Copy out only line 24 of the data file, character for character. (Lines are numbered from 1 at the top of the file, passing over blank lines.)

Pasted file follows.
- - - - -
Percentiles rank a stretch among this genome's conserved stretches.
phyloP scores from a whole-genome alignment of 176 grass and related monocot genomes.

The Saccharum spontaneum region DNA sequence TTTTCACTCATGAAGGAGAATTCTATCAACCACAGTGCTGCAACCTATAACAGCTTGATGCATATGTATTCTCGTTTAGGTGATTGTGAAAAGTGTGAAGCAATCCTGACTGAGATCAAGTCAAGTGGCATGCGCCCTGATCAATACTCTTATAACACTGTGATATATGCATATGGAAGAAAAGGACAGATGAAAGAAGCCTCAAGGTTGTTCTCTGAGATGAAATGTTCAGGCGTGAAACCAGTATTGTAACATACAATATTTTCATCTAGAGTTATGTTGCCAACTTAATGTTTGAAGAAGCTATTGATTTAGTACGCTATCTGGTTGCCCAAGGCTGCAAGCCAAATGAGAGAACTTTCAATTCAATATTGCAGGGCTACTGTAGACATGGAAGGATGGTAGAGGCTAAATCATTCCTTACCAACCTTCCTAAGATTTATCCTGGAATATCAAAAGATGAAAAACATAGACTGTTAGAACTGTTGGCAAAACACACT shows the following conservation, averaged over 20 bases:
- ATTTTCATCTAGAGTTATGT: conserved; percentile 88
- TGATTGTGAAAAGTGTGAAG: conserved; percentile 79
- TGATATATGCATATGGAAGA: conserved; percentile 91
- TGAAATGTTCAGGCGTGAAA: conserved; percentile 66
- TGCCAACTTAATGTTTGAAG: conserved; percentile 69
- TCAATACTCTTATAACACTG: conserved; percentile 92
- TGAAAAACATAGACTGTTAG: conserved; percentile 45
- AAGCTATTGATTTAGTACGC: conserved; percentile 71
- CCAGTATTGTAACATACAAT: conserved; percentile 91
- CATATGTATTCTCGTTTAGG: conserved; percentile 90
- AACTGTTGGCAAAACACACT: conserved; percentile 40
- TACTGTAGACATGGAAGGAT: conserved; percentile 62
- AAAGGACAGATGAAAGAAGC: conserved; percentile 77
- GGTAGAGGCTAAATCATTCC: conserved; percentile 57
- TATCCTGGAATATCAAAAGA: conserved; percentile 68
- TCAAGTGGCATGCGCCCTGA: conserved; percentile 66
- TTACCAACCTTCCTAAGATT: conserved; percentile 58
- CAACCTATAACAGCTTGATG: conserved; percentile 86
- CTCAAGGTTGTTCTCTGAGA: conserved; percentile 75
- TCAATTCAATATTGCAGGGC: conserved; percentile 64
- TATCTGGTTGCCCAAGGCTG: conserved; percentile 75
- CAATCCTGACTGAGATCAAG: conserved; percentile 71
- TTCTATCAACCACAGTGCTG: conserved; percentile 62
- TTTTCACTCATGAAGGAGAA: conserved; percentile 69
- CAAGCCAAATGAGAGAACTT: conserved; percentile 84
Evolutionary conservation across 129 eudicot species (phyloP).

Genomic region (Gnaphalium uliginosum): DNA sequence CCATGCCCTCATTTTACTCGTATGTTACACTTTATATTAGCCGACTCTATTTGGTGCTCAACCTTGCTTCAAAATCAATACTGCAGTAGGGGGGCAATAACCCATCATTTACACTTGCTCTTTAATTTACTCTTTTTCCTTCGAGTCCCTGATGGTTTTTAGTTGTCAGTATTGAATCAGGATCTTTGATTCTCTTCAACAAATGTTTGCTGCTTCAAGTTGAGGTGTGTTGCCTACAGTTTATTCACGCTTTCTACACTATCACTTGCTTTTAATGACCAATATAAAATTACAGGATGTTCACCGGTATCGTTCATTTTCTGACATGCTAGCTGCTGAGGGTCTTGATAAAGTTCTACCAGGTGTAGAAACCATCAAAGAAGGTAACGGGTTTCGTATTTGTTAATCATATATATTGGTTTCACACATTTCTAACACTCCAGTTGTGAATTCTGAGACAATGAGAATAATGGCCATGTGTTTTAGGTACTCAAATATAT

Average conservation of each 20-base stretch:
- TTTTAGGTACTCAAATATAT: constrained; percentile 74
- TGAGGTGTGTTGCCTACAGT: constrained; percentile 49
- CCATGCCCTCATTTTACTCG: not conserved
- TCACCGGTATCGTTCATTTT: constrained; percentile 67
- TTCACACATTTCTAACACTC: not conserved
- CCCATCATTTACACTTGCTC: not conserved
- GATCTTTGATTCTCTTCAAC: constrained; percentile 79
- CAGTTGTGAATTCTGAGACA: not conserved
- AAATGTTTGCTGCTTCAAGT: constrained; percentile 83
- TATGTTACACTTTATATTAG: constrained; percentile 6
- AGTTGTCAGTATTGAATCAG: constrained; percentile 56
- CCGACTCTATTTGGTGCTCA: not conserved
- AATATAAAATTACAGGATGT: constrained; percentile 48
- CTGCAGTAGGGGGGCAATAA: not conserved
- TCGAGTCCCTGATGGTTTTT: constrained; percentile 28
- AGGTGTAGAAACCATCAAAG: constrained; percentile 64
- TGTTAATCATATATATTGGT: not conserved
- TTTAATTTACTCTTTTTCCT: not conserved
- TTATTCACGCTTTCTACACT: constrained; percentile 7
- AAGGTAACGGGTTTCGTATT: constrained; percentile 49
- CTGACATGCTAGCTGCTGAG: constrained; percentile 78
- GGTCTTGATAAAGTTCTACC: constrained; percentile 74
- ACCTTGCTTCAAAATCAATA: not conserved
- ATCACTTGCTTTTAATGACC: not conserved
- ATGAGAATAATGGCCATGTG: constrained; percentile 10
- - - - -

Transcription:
- TATCTGGTTGCCCAAGGCTG: conserved; percentile 75